Atlanta based power thrashers Paladin released their debut album Ascension through Prosthetic Records last year, which they quickly followed up with the release of the 3-track Nevermore covers EP Anamnesis last year in December, also through Prosthetic Records, marking 2019 as a stellar year for the 4-piece. Interesting to find out more about the band’s influences we asked guitarist and vocalist Taylor Washington about three records that have influenced the band the most.
Dream Theater – Images and Words
This was my introduction to progressive metal and “virtuoso” guitar playing. The whole thing really blew me away – vocals, keyboards, all the instrumentation, songwriting, atmosphere. The way they could blend crazy technicality and complex time signatures and compositional ideas but still keep it interesting and melodic and catchy. The rest of Dream Theater’s catalogue is hit or miss for me, but this album remains my favorite not only of theirs but of all time, period.
Children of Bodom – Follow the Reaper
I had read about Children of Bodom in Guitar World and other magazines while I was in high school, with people calling them “blackened power metal” and heaping tons of praise towards Alexi for his guitar work. I was getting way into power metal at the time so that really intrigued me. One of my friends eventually burned me a copy of Follow the Reaper and I was hooked. I don’t really agree with the “blackened” description, but a lot of Follow the Reaper and Hatebreeder does feel like power metal with harsh vocals. The vocals were never my bag, but the abundance of melody paired with the heavier, thrashy riffing and twin guitar/keyboard leads was fucking awesome. I draw a lot of inspiration from Bodom for the stuff I write for Paladin.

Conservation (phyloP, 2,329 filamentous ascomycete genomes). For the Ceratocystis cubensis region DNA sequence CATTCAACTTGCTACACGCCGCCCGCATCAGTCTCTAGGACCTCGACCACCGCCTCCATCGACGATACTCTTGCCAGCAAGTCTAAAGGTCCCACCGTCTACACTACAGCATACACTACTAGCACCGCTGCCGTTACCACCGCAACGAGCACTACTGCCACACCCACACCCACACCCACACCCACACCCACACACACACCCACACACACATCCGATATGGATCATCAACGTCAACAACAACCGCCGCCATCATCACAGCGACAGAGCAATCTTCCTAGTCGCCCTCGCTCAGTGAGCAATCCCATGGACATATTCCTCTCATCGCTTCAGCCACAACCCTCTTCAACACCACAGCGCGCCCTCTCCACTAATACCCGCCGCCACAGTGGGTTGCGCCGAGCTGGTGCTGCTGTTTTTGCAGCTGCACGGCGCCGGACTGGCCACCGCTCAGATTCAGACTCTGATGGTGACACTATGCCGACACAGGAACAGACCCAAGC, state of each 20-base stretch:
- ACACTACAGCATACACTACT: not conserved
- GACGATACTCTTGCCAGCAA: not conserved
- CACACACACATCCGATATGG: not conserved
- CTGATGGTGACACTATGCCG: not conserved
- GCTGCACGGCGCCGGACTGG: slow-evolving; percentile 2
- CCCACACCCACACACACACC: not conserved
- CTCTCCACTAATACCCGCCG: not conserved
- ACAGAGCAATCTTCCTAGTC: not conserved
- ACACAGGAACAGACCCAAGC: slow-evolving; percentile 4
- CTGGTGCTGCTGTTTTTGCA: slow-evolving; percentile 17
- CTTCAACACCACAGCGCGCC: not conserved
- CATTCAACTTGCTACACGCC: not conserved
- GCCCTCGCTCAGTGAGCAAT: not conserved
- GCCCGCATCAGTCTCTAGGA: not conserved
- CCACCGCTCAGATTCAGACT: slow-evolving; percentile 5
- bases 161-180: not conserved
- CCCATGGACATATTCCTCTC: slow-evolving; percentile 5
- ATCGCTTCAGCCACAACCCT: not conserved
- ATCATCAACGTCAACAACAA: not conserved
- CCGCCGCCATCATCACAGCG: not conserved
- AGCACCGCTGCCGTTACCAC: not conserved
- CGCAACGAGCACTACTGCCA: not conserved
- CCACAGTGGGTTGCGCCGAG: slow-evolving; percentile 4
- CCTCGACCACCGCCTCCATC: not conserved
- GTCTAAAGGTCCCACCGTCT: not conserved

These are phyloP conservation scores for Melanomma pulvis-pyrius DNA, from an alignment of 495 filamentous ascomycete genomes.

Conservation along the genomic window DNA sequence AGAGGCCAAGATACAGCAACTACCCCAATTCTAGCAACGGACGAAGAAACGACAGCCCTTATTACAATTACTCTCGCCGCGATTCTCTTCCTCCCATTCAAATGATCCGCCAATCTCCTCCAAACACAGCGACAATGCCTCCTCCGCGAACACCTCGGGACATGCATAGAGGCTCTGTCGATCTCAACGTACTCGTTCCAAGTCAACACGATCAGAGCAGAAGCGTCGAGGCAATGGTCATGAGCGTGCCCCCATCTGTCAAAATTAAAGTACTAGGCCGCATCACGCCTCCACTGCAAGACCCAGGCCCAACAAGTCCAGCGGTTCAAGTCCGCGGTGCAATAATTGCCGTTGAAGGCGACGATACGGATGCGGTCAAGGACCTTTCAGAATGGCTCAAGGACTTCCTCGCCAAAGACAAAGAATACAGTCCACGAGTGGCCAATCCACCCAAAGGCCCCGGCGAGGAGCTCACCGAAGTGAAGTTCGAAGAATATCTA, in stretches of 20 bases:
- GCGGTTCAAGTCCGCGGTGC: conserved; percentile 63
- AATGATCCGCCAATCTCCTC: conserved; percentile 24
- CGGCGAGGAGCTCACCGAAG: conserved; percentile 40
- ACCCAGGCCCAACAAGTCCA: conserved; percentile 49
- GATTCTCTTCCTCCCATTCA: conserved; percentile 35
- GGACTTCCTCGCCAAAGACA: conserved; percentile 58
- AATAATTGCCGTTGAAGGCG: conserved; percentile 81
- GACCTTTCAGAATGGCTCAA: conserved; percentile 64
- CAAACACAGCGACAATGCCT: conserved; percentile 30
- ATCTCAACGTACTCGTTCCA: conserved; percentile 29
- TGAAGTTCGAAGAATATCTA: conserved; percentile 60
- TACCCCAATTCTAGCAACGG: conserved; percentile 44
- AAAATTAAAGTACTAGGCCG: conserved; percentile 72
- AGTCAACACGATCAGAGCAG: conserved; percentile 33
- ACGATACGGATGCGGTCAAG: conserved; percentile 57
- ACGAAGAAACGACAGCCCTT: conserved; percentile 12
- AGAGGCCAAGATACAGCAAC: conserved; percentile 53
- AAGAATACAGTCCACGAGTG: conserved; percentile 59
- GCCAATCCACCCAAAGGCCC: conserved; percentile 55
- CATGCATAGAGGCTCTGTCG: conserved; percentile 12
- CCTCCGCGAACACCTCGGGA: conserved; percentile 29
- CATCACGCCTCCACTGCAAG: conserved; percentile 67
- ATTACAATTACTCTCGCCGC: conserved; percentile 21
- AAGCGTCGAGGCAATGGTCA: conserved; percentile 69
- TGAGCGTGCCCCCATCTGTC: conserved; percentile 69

Nevermore – This Godless Endeavor
I guess my choices are proof that the first album you hear from a band will often leave the strongest impression. Just like the other two albums were my introductions to their respective bands, This Godless Endeavor was my introduction to Nevermore. Loomis and Smyth are both beastly guitarists, but what really sold me was the songwriting and the RIFFS. This album has, pound for pound, some of the strongest riff game out there. And there are no weak tracks to be found. It was also largely responsible for me switching exclusively to 7 strings for a few years back in the day. Loomis himself recently complimented me on the Nevermore covers we did for our Anamnesis EP, which was a big “holy shit!” moment for sure.